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Napaman's Deck Project #3: Question for LJ's: The frame is in...and the deckboards are sitting on...

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Blog entry by Napaman posted 07-25-2008 12:34 AM 826 reads 0 times favorited 7 comments Add to Favorites Watch
« Part 2: Napaman's Deck Part 2 Part 3 of Napaman's Deck Project series Part 4: Finished without finishing!! »

Hello everyone…

Sorry for the delay in adding in any entries…the framing and piers took us an extra day and then we just slowed down…then yesterday I finished adding two more piers so we can have one end of the deck bend since we have the extra wood…

When I bought the wood I ordered 2”x6”x12’...and when they went to pull my order they only had 16’...so now I have 26 boards of with anywhere from 4-5 feet of redwood…so I will be able to make some planters and benches…

Today we worked on the drainage underneath…to finalize it and started to dig out part of the dry creek bed…I never mentioned that the deck has a huge gravel pit under it to help with drainage…and then a back up pipe to take the water out to the front it it goes over the pit…and then the final barrier is a sump pump I bought that also drains out to the street…

In front of the deck we are digging down to allow for some river rock and more gravel and then the water will lead under the deck…right now there is no gap beteen the deck and the dirt…but there will be…

ONE PROBLEM I NEED HELP WITH—-it took us longer to do the framing then I thought…and when placing the deck boards on top many of them have a bend (edge to edge) in them…is this correctible by clamping the curved ones to the straight ones…and then screwing them in the top…or is it too late…did they sit in the sun on my patio for too many days??

In most boards the gap is not too bad…and looks like an appropriate gap…but in some the bow or bend on the edge is pretty big…I am hoping that clamping them as we screw them in will bend them back—-let me know what you think…

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2

Matt

-- Matt--Proud LJ since 2007



7 comments so far

View John Ormsby's profile

John Ormsby

1279 posts in 2389 days


#1 posted 07-25-2008 01:50 AM

Hello Matt, The tool you need is called the Bowrench. Here is a link to Rockler’s. They sell them. I made one almost identical to the Bowrench about 20 years ago. You can also use a sharp chisel to pull in the boards as they go in. I use a 16 penny nail as a spacer.

http://www.rockler.com/product.cfm?page=5486&cookietest=1

Good Luck, John

-- Oldworld, Fair Oaks, Ca

View Zuki's profile

Zuki

1404 posts in 2729 days


#2 posted 07-25-2008 01:55 AM

In our climate (north of 49 and as far east in north america as possible) we generally leave a gap between the decking boards of around 1/4” to allow for seasonal movement. Being in CA I am unsure if you would have to worry about that.

Hmmm . . . not really sure if I answered your question though. :-/

-- BLOG - http://www.colorfulcanary.com/search/label/Zuki

View lew's profile

lew

10027 posts in 2407 days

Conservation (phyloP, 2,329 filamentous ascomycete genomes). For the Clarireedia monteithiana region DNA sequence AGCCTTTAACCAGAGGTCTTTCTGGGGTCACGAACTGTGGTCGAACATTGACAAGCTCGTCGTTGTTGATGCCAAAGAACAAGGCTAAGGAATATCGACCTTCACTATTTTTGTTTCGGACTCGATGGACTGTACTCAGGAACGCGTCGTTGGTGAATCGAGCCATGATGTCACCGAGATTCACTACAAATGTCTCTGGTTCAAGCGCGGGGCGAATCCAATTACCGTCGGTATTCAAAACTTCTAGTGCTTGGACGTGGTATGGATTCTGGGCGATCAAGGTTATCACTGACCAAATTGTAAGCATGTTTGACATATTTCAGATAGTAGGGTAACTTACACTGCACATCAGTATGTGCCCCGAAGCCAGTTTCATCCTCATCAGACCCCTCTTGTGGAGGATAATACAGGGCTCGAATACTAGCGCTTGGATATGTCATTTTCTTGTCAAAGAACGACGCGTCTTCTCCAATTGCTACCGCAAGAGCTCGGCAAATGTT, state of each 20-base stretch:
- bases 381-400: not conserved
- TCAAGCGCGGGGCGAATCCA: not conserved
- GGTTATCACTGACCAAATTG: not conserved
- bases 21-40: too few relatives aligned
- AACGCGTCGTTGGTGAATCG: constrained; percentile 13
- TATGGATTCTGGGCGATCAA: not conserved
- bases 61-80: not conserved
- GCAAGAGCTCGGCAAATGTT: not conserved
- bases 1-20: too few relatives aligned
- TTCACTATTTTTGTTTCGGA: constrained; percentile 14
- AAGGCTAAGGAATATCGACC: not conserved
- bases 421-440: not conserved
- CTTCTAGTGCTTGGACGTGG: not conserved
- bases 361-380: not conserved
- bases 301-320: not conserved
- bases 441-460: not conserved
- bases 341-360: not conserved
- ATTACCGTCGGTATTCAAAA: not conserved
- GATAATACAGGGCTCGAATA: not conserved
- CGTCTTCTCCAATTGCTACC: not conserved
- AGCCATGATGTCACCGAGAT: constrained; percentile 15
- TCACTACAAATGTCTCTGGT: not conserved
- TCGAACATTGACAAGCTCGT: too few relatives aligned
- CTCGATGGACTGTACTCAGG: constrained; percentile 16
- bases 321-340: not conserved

#3 posted 07-25-2008 04:02 AM

Matt,

When I built my deck, it was out of the “old” style treated lumber (the green stuff that has arsenic in it). Anyway, it was bowed like yours so I pulled it into place and screwed it down. As far as the gap is concerned, everything I read said to leave the gap. When I mentioned this to a local contractor, he said NOT to leave the gap. His explanation was that the wood will shrink because it was “wet” from the chemical treatment. He was right. I left no gaps at any edge joint and now there is a space at least the width of a 16d nail between almost every board. The gap seems to remain constant summer and winter, wet or dry.

I am not sure how wet the “new” treated wood will be. Maybe a local deck contractor can give you a tip on the wood and the local procedures.

Remember, it’s only July- lots of summer left.

Lew

-- Lew- Time traveler. Purveyor of the Universe's finest custom rolling pins.

View OutPutter's profile

OutPutter

1194 posts in 2642 days


#4 posted 07-25-2008 03:00 PM

Matt,

Congratulations on the deck. That tool John recommends sounds really cool. I may have to get one even though I don’t plan to build a deck. But, that picture at Rockler must have something wrong with it.

Anyway, I would go with no gaps because I don’t think the boards will gain moisture over time. I think they will dry out as time goes by just like every other deck I’ve ever seen. Even when it rains frequently, the boards will tend to get more dried out over time. Just my thoughts.

-- Jim

View Napaman's profile

Napaman

5346 posts in 2729 days


#5 posted 07-25-2008 04:56 PM

thanks everyone….JOhn also suggested something I can make in a pm…i have to read it a bunch to see if I can make it…and then I will let you all know how it goes…

-- Matt--Proud LJ since 2007

View Dick, & Barb Cain's profile

Dick, & Barb Cain

8693 posts in 2951 days


#6 posted 07-25-2008 05:32 PM

I’ve seen pros,& cons about proper board spacing.

Some say no spacing if the wood is real wet, it will sometime shrink up to 1/2”.

I build my decks with about 1/4” spacing, with no problem.

Once a bent board is fastened down it’ll stay there.

-- -** You are never to old to set another goal or to dream a new dream ****************** Dick, & Barb Cain, Hibbing, MN. http://www.woodcarvingillustrated.com/gallery/member.php?uid=3627&protype=1

View Karson's profile

Karson

34875 posts in 3052 days


#7 posted 07-31-2008 03:00 AM

The desk I built had no gap and it is starting to appear now that it’s drying out.

-- I've been blessed with a father who liked to tinker in wood, and a wife who lets me tinker in wood. Southern Delaware karson_morrison@bigfoot.com †

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